With the on-demand emergence of 3D printing, turning digital models into solid objects has become a futuristic reality.
Now, with an over half a million dollar grant from the National Science Foundation, Sonoma State University will have a designated Makerspace for students, faculty and staff to use to bring their creativity to life.
Makerspace is a workspace for people to gather to create, invent and learn.
Housed on the second floor of the Jean and Charles Schulz Information Center, the Makerspace will be filled with 3D printers, a computer controlled mill, laser cutters and microcontrollers.
Physics professor Jeremy Qualls, who is working with Physics and Astronomy Chair Lynn Cominsky and others on the project, hopes to create a community Makerspace to be utilized by everyone.
“With a community Makerspace, we wanted to tap into not only the social part, but really the cool part of the process as well,” said Qualls, “From a desktop setup someone can make LED lights for their skateboard and they can do it themselves.”
Along with free workshops set to begin in fall 2017, Science 220, Dream, Make, and Innovate, will be offered as a GE class utilizing the makerspace.
Qualls hopes this will lead to Sonoma State becoming known as a maker campus.
“When people think SSU, they know they will be able to learn a bunch of skills and, no matter their major, those skills will help them stand out,” said Qualls. “It can really be a launchboard for careers.”
The grant comes from a proposal to the National Science Foundation from the university that will eventually evaluate the impact a Makerspace has on students through established learning outcomes as well as surveys and interviews with students.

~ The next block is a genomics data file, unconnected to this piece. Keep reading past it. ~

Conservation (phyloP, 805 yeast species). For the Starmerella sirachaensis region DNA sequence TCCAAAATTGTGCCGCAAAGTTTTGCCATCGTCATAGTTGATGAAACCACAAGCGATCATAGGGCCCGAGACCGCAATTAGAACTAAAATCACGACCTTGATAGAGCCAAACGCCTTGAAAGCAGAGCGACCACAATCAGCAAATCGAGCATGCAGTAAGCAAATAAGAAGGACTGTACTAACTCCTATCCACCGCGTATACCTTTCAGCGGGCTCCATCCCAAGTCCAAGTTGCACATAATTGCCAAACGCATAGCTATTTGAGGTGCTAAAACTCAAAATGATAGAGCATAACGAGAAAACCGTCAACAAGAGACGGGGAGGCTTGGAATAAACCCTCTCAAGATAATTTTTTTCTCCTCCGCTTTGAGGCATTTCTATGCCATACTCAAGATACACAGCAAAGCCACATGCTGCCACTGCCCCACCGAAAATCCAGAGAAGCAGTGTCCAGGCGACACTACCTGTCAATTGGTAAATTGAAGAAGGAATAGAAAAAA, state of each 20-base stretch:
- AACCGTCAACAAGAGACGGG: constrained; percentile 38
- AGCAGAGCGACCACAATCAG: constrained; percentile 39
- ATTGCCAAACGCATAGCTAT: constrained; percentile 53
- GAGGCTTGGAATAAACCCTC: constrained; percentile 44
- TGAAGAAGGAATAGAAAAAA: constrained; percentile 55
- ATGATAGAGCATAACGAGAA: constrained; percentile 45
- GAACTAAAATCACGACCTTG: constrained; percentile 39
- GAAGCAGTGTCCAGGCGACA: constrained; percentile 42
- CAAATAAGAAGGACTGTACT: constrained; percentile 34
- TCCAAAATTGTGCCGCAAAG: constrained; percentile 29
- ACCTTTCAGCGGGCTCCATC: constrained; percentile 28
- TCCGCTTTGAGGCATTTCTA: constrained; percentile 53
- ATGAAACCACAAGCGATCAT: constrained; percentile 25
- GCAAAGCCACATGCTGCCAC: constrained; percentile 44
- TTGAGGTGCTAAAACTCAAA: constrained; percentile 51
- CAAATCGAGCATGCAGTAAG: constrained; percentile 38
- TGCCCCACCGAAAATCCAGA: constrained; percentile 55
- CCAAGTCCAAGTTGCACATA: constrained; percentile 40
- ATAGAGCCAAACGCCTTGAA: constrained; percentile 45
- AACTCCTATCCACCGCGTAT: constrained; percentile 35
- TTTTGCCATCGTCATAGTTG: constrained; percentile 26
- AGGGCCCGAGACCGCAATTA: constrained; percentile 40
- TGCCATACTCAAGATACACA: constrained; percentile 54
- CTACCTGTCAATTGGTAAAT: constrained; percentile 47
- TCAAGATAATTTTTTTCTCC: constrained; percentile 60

In two years, the university can apply for a regrant depending on how successful the program is.
Sonoma State is one of five California State University campuses with a Makerspace, but Qualls says Sonoma State is the only one with this type of program.
“Other universities have makerspaces but they do not have this type of inclusive, everyone-involved program,” said Qualls, “It should be more than just a space, with not only a science aspect, but an art one as well.”
The university’s Makerspace will be collaborating with a Makerspace being built on Todd Road in Santa Rosa, through 180 studios, which will allow students to use both spaces for more intricate projects.
Qualls says the program is looking for people who are interested to take the pilot class in the fall and if the student population wants this program on campus their voice should be heard. Information about the class has already spread among students.
“I have seen about this technology before online and in magazines but I had no idea it could ever could come to campus, “ said Antonio Pascoe, a sophomore history major. “I don’t think of myself as very creative, but I could see this class being pretty fun.”